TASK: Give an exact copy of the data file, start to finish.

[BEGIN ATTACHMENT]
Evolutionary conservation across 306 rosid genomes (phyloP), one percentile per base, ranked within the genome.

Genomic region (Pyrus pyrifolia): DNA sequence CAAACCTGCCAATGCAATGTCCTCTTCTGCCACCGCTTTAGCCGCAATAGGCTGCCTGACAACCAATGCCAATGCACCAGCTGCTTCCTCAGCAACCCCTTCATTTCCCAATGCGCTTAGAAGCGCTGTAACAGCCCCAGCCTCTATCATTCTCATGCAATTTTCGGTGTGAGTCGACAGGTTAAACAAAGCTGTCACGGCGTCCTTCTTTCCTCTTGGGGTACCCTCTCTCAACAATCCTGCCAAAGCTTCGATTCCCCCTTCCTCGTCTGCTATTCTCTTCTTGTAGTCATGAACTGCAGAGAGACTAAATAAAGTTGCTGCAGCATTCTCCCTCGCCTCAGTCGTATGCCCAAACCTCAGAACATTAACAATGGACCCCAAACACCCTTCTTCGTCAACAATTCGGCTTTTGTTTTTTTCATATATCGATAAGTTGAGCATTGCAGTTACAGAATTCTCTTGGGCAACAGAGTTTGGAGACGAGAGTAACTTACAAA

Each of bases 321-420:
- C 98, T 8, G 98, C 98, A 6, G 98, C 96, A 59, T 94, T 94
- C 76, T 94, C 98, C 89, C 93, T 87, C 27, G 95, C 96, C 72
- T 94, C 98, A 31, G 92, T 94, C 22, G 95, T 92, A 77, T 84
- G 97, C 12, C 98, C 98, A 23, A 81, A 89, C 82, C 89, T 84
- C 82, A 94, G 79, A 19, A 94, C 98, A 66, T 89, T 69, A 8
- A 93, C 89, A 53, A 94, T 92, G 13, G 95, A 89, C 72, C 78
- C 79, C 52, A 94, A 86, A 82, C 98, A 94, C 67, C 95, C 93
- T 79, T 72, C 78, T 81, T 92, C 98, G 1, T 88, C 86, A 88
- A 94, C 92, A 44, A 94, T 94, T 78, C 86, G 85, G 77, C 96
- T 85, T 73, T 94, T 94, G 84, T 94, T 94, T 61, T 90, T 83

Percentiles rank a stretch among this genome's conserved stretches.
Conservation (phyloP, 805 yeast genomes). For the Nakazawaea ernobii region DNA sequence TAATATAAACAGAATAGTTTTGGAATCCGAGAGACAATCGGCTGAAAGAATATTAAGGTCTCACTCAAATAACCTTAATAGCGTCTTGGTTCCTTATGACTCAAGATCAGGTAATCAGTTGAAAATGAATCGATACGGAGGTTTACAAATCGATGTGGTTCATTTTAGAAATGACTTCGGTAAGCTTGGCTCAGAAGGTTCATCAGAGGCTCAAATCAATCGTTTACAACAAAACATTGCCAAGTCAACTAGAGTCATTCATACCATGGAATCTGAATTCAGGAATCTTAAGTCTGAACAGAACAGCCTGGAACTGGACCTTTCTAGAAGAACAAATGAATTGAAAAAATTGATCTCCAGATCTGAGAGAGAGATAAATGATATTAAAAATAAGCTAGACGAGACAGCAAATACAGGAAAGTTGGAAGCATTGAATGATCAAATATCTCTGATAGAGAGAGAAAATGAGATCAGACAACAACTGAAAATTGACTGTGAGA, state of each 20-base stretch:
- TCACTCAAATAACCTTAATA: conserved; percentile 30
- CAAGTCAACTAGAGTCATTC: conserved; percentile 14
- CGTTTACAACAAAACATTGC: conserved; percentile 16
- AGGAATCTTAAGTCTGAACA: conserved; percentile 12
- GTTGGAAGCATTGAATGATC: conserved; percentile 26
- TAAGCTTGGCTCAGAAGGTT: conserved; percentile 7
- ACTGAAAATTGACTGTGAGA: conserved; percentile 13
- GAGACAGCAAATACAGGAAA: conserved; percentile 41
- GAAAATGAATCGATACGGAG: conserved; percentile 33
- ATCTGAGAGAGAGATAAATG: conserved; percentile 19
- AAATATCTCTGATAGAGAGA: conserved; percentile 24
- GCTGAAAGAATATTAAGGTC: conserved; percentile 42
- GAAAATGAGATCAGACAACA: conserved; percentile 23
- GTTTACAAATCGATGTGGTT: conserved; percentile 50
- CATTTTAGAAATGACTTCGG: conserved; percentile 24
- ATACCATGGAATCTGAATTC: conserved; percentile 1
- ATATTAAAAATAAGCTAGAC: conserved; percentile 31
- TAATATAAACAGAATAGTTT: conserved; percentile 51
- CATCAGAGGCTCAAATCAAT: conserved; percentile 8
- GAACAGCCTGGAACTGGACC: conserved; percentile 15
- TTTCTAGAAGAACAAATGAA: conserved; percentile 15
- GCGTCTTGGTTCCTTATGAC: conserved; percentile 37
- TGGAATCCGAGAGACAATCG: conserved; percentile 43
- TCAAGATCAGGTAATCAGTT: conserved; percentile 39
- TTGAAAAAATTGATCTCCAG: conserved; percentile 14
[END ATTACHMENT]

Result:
Evolutionary conservation across 306 rosid genomes (phyloP), one percentile per base, ranked within the genome.

Genomic region (Pyrus pyrifolia): DNA sequence CAAACCTGCCAATGCAATGTCCTCTTCTGCCACCGCTTTAGCCGCAATAGGCTGCCTGACAACCAATGCCAATGCACCAGCTGCTTCCTCAGCAACCCCTTCATTTCCCAATGCGCTTAGAAGCGCTGTAACAGCCCCAGCCTCTATCATTCTCATGCAATTTTCGGTGTGAGTCGACAGGTTAAACAAAGCTGTCACGGCGTCCTTCTTTCCTCTTGGGGTACCCTCTCTCAACAATCCTGCCAAAGCTTCGATTCCCCCTTCCTCGTCTGCTATTCTCTTCTTGTAGTCATGAACTGCAGAGAGACTAAATAAAGTTGCTGCAGCATTCTCCCTCGCCTCAGTCGTATGCCCAAACCTCAGAACATTAACAATGGACCCCAAACACCCTTCTTCGTCAACAATTCGGCTTTTGTTTTTTTCATATATCGATAAGTTGAGCATTGCAGTTACAGAATTCTCTTGGGCAACAGAGTTTGGAGACGAGAGTAACTTACAAA

Each of bases 321-420:
- C 98, T 8, G 98, C 98, A 6, G 98, C 96, A 59, T 94, T 94
- C 76, T 94, C 98, C 89, C 93, T 87, C 27, G 95, C 96, C 72
- T 94, C 98, A 31, G 92, T 94, C 22, G 95, T 92, A 77, T 84
- G 97, C 12, C 98, C 98, A 23, A 81, A 89, C 82, C 89, T 84
- C 82, A 94, G 79, A 19, A 94, C 98, A 66, T 89, T 69, A 8
- A 93, C 89, A 53, A 94, T 92, G 13, G 95, A 89, C 72, C 78
- C 79, C 52, A 94, A 86, A 82, C 98, A 94, C 67, C 95, C 93
- T 79, T 72, C 78, T 81, T 92, C 98, G 1, T 88, C 86, A 88
- A 94, C 92, A 44, A 94, T 94, T 78, C 86, G 85, G 77, C 96
- T 85, T 73, T 94, T 94, G 84, T 94, T 94, T 61, T 90, T 83

Percentiles rank a stretch among this genome's conserved stretches.
Conservation (phyloP, 805 yeast genomes). For the Nakazawaea ernobii region DNA sequence TAATATAAACAGAATAGTTTTGGAATCCGAGAGACAATCGGCTGAAAGAATATTAAGGTCTCACTCAAATAACCTTAATAGCGTCTTGGTTCCTTATGACTCAAGATCAGGTAATCAGTTGAAAATGAATCGATACGGAGGTTTACAAATCGATGTGGTTCATTTTAGAAATGACTTCGGTAAGCTTGGCTCAGAAGGTTCATCAGAGGCTCAAATCAATCGTTTACAACAAAACATTGCCAAGTCAACTAGAGTCATTCATACCATGGAATCTGAATTCAGGAATCTTAAGTCTGAACAGAACAGCCTGGAACTGGACCTTTCTAGAAGAACAAATGAATTGAAAAAATTGATCTCCAGATCTGAGAGAGAGATAAATGATATTAAAAATAAGCTAGACGAGACAGCAAATACAGGAAAGTTGGAAGCATTGAATGATCAAATATCTCTGATAGAGAGAGAAAATGAGATCAGACAACAACTGAAAATTGACTGTGAGA, state of each 20-base stretch:
- TCACTCAAATAACCTTAATA: conserved; percentile 30
- CAAGTCAACTAGAGTCATTC: conserved; percentile 14
- CGTTTACAACAAAACATTGC: conserved; percentile 16
- AGGAATCTTAAGTCTGAACA: conserved; percentile 12
- GTTGGAAGCATTGAATGATC: conserved; percentile 26
- TAAGCTTGGCTCAGAAGGTT: conserved; percentile 7
- ACTGAAAATTGACTGTGAGA: conserved; percentile 13
- GAGACAGCAAATACAGGAAA: conserved; percentile 41
- GAAAATGAATCGATACGGAG: conserved; percentile 33
- ATCTGAGAGAGAGATAAATG: conserved; percentile 19
- AAATATCTCTGATAGAGAGA: conserved; percentile 24
- GCTGAAAGAATATTAAGGTC: conserved; percentile 42
- GAAAATGAGATCAGACAACA: conserved; percentile 23
- GTTTACAAATCGATGTGGTT: conserved; percentile 50
- CATTTTAGAAATGACTTCGG: conserved; percentile 24
- ATACCATGGAATCTGAATTC: conserved; percentile 1
- ATATTAAAAATAAGCTAGAC: conserved; percentile 31
- TAATATAAACAGAATAGTTT: conserved; percentile 51
- CATCAGAGGCTCAAATCAAT: conserved; percentile 8
- GAACAGCCTGGAACTGGACC: conserved; percentile 15
- TTTCTAGAAGAACAAATGAA: conserved; percentile 15
- GCGTCTTGGTTCCTTATGAC: conserved; percentile 37
- TGGAATCCGAGAGACAATCG: conserved; percentile 43
- TCAAGATCAGGTAATCAGTT: conserved; percentile 39
- TTGAAAAAATTGATCTCCAG: conserved; percentile 14